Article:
Obamacare tax credit calculator 1 unit electricity cost in gujarat


Whether you believe that ObamaCare was a mistake or a great boon to the uninsured it is now the “Law of the Land”. If you visit the Affordable Health Care (aka. ObamaCare) website HealthCare.gov you will find the opportunity to check out health insurance plans. They have plans for “Individuals and Families” and “Small Business Owners”.

After creating an account and finding a username that is acceptable (try using your email address without the “.com” at the end.) You will be sent an email that you must click to activate your account. Although they recommend using a “Gmail” account if you don’t have another account, it refused to verify properly for me when I first received the email but it worked fine for another email address. Another issue with the website is the big “get insurance” button at the top takes you to the very beginning once you have an account created you should click the small icon next to the “Logout” button instead.

The interesting thing about using the HealthCare.Gov site is that after you enter in all your individual information, although it offers you a variety of different health insurance plans it doesn’t tell you how much of a tax credit you are eligible to receive. A major component of the Patient Protection and Affordable Care Act (PPACA), commonly called the Affordable Care Act (ACA) or ObamaCare is the tax credit component… otherwise people who were interested in obtaining insurance would have already done so. Health Care Subsidy Calculator

The health care subsidy calculator below will help you calculate the amount of tax credit you should be entitled to. And the best part is that this tax credit is available immediately rather than having to pay for your insurance first and then get the credit refunded to you when you file your tax return. Although it is theoretically a tax credit for you, this is a direct subsidy to the insurance companies so it doesn’t ever touch you (although you get the insurance benefit). The key to qualifying for the tax credit is that you have to apply through the HealthCare exchange. You won’t be able to get it if you apply directly to the insurance company, so it is also an obvious incentive to get your insurance through the exchange (which may be a reason for concern for those who fear Government intrusion but that is a topic for a different discussion). Your Health Care Tax Credit

If your annual income is between 100% and 400% of the federal poverty level you might be eligible for the tax credit. For ObamaCare coverage for 2014 they use the Federal Poverty Levels for 2013 because that is what is in effect when the open enrollment begins. Federal Poverty Guidelines are based on location with three separate tables (48 Contiguous States plus DC), Alaska, and Hawaii. The other factor is household size so if you live in the continental United States and have a 1 person household the 100% poverty level is $11,490 and the 400% level is $45,960 so if you earn between these levels you will be eligible for the tax credit. But the amount you are expected to pay for insurance varies based on where you fall on the pay scale.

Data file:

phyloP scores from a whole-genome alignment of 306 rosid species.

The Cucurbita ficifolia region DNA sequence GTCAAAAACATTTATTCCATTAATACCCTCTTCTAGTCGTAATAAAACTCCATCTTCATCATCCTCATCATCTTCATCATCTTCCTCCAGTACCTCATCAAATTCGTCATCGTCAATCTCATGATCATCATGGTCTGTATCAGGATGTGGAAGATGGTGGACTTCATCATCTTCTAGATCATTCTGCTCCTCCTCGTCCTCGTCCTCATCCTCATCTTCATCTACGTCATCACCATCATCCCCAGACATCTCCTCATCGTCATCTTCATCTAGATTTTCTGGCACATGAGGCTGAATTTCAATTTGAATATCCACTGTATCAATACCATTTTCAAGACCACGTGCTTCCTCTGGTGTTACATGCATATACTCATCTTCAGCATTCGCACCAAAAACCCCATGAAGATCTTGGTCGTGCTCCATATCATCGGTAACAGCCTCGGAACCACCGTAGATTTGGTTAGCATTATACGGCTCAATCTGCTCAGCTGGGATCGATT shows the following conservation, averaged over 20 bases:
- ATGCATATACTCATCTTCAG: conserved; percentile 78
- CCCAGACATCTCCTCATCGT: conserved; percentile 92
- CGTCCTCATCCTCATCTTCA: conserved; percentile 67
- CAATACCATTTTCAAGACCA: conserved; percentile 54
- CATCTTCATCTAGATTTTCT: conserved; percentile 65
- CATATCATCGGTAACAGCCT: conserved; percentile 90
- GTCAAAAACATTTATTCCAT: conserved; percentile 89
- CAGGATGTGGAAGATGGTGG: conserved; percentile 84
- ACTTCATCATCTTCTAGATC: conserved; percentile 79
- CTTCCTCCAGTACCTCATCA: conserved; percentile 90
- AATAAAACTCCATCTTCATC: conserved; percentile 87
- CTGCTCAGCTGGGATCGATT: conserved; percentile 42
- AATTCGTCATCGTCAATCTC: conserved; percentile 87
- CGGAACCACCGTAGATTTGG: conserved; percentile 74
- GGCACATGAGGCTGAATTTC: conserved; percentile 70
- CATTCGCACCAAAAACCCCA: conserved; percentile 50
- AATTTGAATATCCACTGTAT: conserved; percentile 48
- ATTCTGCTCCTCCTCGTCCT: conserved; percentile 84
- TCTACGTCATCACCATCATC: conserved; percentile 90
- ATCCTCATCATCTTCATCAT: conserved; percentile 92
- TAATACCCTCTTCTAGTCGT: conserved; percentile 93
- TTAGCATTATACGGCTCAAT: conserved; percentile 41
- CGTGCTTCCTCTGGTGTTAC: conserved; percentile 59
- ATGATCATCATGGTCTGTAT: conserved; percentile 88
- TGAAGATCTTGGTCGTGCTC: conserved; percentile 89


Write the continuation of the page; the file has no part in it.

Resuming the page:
For instance, if you are at the 100% of poverty level the most you are expected to pay out of your salary for health insurance is 2%. So if you earn $11,500 and have a 1 person household, are a non-smoker in Virginia you might be offered a Silver plan for $2,376 per year but then be offered $2,146 in tax credits so your net cost for insurance would be $230 per year or $19.17 per month, but you could opt for the Bronze plan and pay nothing for insurance.

However, if you earn 400% or more of the poverty level i.e. $45,960 or more, your maximum is 9.5% of your income and your insurance would cost the same $2,376 per year or $198/month, but you would not be eligible for any tax credit. Of course, the tax credit scales for income levels in between.

The other factor that affects your poverty level calculation is the number of people in your family. So if you have four members of your household and you make $35,325 you are at 150% of the poverty level (100% for a family of 4 is $23,550) while a family of 7 can make $35,610 and still only be at the 100% level.